— how wonderful to be who I am, made out of earth and water, my own thoughts, my own fingerprints—all that glorious, temporary stuff.
∆ Mary Oliver, from "On Meditating, Sort Of," in Blue Horses
Our task is not to return to an idealized past, or to fetishize and appropriate the cultures of Indigenous peoples. Rather it is to determine which aspects of the current dominant society bring us into conflict with the rest of the natural world, to identify the historical junctures out of which these characteristics arose, and to imagine alternative paths society could take.
From the food we put into our bodies to the gasoline we pump into our cars, elements of nature are so far removed from their origins that we hardly recognize them as such.
It is in light of this temptation that I advocate repair, which is a mode of caring for what we have not made, but rather what we have inherited. We will not be saved by the making of artifacts — or from the repair of them, either; but the imperative of repair has these salutary effects: it reminds us of our debt to those who came before us and of the fragility of human constructs.
- I believe a hurricane represents a form of non-organic life. It lasts long enough for us to give it a name. It assembles itself. It’s not living in the sense that it doesn’t breathe. But to ask it to breathe would be to impose an organic constraint on it. The thing doesn’t have to breathe, it doesn’t have to have a pulse. Even then, certain winds do breathe, say the monsoon, the wind that is most prevalent on the southern coast of Asia. It is a perfectly rhythmic creature: it blows in one direction for six months of the year, blows in the other direction for another six months, and every sea-faring people in Asia that made a living from the sea had to live with the rhythm of the monsoon. The monsoon gave those cultures their rhythm. If you want to go that way, well, you have to go that way in the summer, then you get there and you have to wait for the winter to come back. You have to plan your life to that rhythm. So the monsoon is a self-organizing entity, there is no command component at all, it is non-organic life, and it is a pulsing non-organic life. It even has the beat that we tend to associate without hearts.
And yet, there is so much more that trees have to teach us about time itself. The first is that it’s circular. We grow not only taller, but wider—circles within circles, every iteration of ourselves contained within, written in the repetition of our rings. We grow both older and younger. The second is that there is a season for everything. Time passes both quickly and slowly, as does our growth. The third is that, like the years of a tree as reflected in its rings, time is defined by both the dark and the light. Without either, we would not be able to read its passage.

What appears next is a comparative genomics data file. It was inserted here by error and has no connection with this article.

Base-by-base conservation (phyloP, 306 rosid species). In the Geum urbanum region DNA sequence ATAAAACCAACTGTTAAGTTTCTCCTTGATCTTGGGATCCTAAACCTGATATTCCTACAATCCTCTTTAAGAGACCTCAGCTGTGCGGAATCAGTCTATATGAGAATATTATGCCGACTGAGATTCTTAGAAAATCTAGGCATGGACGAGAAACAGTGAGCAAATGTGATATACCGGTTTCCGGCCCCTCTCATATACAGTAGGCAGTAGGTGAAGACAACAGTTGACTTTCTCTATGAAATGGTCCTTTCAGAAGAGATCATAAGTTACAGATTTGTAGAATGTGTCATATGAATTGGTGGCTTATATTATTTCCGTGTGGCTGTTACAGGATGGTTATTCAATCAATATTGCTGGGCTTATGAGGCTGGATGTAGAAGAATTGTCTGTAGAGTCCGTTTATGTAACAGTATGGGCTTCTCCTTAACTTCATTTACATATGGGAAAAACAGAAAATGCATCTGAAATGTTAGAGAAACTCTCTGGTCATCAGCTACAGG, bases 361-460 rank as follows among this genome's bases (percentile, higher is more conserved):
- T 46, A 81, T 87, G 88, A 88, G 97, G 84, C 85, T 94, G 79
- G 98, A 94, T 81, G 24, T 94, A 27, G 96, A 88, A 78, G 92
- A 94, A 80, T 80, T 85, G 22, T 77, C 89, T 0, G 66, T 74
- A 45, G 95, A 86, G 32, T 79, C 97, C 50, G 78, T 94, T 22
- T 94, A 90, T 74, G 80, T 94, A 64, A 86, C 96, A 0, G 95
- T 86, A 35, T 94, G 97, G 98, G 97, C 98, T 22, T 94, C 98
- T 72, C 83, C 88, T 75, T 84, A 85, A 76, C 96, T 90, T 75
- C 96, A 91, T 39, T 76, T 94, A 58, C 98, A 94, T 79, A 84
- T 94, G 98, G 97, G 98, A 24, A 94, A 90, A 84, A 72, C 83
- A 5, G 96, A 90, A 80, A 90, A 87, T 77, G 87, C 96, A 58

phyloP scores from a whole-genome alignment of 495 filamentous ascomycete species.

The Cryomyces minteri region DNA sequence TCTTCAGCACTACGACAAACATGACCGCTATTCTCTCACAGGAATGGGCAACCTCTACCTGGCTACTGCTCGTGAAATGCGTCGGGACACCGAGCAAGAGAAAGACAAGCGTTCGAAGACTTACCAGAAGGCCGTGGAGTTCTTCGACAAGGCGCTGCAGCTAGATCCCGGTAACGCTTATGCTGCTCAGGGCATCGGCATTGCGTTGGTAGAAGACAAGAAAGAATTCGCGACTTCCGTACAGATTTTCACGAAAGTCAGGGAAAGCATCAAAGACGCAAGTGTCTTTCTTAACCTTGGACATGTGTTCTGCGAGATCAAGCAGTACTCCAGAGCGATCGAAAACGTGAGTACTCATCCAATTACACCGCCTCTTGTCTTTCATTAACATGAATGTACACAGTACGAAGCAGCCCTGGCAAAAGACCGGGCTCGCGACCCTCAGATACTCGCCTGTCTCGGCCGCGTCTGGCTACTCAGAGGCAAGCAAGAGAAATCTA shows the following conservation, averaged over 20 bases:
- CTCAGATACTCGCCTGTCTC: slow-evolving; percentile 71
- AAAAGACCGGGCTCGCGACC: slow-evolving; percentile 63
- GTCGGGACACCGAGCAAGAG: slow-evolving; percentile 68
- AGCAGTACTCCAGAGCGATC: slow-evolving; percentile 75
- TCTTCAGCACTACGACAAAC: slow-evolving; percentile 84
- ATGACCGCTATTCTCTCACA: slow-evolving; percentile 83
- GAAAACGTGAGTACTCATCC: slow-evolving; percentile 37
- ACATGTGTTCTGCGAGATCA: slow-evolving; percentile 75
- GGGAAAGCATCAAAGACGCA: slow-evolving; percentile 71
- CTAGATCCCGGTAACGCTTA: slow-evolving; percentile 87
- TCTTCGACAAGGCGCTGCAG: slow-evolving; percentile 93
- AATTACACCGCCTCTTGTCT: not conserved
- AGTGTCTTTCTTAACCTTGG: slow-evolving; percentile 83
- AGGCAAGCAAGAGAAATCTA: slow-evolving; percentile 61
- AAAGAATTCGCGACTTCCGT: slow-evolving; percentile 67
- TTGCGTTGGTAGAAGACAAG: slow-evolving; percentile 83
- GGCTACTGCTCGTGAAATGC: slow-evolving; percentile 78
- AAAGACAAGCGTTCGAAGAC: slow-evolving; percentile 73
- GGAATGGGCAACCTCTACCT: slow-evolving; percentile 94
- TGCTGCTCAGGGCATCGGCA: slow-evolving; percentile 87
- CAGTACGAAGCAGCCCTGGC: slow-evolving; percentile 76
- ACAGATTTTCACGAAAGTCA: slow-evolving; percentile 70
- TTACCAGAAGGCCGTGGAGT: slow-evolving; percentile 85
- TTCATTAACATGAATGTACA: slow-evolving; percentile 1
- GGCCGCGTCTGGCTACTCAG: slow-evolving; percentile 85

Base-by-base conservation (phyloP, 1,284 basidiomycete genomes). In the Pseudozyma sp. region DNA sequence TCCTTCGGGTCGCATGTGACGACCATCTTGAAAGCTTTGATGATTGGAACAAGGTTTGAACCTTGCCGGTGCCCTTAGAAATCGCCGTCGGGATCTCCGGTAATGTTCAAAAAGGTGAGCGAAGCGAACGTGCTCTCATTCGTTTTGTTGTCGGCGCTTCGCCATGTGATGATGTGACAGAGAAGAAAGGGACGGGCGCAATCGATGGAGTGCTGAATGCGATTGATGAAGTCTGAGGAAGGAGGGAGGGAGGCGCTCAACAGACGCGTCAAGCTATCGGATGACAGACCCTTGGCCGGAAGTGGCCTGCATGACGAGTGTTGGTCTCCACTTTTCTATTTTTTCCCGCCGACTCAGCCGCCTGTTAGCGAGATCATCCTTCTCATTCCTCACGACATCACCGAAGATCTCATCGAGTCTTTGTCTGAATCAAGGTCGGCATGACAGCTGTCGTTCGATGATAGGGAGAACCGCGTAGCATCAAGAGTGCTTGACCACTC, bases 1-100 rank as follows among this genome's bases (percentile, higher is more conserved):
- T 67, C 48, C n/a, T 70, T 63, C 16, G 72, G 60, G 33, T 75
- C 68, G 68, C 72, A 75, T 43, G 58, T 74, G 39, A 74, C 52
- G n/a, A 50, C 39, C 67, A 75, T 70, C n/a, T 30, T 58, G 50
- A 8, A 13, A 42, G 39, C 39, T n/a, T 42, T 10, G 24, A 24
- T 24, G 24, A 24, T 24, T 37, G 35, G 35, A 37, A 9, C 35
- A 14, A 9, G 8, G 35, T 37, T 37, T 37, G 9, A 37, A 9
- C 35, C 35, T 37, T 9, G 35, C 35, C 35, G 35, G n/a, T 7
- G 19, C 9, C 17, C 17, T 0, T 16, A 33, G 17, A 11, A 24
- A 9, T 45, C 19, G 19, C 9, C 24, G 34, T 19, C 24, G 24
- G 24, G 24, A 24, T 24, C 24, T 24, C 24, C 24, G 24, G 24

People can’t anticipate how much they’ll miss the natural world until they are deprived of it. I have read about submarine crewmen who haunt the sonar room, listening to whale songs and colonies of snapping shrimp. Submarine captains dispense “periscope liberty” - a chance to gaze at clouds and birds and coastlines - and remind themselves that the natural world still exists. I once met a man who told me that after landing in Christchurch, New Zealand, after a winter at the South Pole research station, he and his companions spent a couple of days just wandering around staring in awe at flowers and trees. At one point, one of them spotted a woman pushing a stroller. “A baby!” he shouted, and they all rushed across the street to see. The woman turned the stroller and ran. Nothing tops space as a barren, unnatural environment. Astronauts who had no prior interest in gardening spend hours tending experimental greenhouses. “They are our love,” said cosmonaut Vladislav Volkov of the tiny flax plants - with which they shared the confines of Salyut 1, the first Soviet space station. At least in orbit, you can look out the window and see the natural world below. On a Mars mission, once astronauts lose sight of Earth, they’ll be nothing to see outside the window. “You’ll be bathed in permanent sunlight, so you won’t eve see any stars,” astronaut Andy Thomas explained to me. “All you’ll see is black.””
— Mary Roach. Packing for Mars: The Curious Science of Life in the Void. (via hummeline)